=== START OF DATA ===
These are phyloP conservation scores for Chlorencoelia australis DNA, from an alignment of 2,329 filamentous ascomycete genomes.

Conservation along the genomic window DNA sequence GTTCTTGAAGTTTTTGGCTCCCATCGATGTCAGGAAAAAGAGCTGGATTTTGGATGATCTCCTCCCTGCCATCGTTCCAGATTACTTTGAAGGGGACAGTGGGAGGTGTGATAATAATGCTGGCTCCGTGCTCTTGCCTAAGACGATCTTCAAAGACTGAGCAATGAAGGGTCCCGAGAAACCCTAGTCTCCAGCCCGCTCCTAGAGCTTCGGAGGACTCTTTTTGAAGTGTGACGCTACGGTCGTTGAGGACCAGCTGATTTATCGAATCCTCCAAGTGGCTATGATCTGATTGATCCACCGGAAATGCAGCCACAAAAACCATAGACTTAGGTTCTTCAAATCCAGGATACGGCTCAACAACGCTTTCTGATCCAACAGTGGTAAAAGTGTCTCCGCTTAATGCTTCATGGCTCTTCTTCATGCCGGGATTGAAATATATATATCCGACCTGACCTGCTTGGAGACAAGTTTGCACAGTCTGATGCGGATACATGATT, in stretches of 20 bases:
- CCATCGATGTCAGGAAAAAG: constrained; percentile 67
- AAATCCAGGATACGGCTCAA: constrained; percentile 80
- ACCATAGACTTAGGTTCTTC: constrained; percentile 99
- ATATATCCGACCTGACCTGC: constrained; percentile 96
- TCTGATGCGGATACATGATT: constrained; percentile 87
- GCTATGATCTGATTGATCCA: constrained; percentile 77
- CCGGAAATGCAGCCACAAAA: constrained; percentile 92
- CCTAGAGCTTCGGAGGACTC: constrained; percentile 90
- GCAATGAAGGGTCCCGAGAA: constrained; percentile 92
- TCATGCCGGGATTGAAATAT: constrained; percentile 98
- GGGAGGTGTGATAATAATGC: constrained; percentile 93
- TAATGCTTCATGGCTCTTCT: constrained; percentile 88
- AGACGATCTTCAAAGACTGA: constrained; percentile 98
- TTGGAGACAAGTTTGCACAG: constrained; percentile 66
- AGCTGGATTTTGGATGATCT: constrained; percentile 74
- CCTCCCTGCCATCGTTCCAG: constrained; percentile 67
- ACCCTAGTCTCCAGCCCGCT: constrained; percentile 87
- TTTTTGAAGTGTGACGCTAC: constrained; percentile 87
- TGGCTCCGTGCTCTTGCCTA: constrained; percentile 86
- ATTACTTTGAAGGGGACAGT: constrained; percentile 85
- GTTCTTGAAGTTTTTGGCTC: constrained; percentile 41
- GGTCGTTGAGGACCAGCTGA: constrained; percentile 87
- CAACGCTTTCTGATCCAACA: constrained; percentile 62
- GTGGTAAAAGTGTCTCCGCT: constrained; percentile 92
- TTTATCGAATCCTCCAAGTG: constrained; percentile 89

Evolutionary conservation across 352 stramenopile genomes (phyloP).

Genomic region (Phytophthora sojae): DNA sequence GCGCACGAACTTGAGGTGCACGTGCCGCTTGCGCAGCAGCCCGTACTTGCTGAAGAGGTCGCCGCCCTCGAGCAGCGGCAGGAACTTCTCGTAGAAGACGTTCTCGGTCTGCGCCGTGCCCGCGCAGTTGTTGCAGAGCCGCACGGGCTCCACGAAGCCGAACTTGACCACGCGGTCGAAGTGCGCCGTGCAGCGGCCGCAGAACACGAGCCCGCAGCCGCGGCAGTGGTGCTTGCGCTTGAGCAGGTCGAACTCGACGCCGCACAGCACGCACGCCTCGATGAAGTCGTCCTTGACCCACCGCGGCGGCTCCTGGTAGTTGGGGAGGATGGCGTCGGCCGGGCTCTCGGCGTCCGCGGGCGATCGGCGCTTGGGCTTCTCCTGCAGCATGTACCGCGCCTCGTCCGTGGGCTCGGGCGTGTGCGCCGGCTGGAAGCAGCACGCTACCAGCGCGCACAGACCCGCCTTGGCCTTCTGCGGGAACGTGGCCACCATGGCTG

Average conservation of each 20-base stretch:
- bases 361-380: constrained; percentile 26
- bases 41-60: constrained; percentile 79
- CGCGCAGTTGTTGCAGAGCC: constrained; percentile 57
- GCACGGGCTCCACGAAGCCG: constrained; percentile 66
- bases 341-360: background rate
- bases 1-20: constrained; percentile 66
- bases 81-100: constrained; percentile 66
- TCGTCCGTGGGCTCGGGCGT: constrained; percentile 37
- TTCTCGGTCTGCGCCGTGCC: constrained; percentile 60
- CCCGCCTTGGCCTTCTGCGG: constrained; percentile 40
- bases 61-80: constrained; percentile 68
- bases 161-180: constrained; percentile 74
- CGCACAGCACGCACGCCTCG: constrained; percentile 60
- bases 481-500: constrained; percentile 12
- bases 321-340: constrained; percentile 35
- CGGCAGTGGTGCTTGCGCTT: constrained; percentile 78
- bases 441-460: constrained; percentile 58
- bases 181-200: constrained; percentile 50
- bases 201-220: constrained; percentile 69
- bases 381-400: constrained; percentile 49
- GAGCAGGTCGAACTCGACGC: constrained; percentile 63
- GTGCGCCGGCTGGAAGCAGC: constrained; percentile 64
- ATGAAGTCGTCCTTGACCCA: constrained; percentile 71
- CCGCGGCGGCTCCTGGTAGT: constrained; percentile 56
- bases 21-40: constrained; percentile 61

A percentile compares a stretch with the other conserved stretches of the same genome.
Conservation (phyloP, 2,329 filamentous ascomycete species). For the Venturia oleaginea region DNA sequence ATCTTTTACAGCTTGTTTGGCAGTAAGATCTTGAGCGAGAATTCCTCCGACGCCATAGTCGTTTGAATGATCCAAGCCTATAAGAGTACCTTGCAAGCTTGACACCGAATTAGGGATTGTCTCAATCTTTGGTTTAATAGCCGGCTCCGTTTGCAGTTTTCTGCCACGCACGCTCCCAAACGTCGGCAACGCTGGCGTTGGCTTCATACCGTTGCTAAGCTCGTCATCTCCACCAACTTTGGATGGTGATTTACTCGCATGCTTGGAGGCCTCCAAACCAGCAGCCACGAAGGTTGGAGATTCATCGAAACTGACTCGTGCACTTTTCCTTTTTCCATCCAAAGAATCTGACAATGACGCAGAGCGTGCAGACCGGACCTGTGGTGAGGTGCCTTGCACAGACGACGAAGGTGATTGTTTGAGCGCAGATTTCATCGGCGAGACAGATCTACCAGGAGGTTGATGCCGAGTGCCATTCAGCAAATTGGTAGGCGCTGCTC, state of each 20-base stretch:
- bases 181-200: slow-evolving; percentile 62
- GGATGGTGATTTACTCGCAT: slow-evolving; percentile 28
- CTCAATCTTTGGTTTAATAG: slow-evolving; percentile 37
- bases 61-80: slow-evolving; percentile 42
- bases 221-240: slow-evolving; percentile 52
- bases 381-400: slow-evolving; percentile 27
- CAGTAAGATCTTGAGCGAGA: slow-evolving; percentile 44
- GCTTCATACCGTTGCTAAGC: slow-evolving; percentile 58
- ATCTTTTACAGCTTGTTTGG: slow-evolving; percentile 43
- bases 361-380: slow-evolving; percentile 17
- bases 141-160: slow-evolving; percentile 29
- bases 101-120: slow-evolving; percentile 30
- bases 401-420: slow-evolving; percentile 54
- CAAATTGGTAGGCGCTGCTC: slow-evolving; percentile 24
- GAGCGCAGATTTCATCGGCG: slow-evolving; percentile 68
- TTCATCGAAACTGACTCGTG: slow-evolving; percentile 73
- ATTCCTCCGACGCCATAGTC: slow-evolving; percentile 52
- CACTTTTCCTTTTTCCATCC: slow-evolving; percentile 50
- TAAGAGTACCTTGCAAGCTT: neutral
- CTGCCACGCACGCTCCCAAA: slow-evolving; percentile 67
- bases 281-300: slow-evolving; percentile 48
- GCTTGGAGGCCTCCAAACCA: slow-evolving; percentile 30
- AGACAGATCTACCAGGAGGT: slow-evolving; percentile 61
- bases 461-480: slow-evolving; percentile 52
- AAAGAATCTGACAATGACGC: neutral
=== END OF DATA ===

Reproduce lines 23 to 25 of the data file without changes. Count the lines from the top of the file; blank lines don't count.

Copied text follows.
- GTTCTTGAAGTTTTTGGCTC: constrained; percentile 41
- GGTCGTTGAGGACCAGCTGA: constrained; percentile 87
- CAACGCTTTCTGATCCAACA: constrained; percentile 62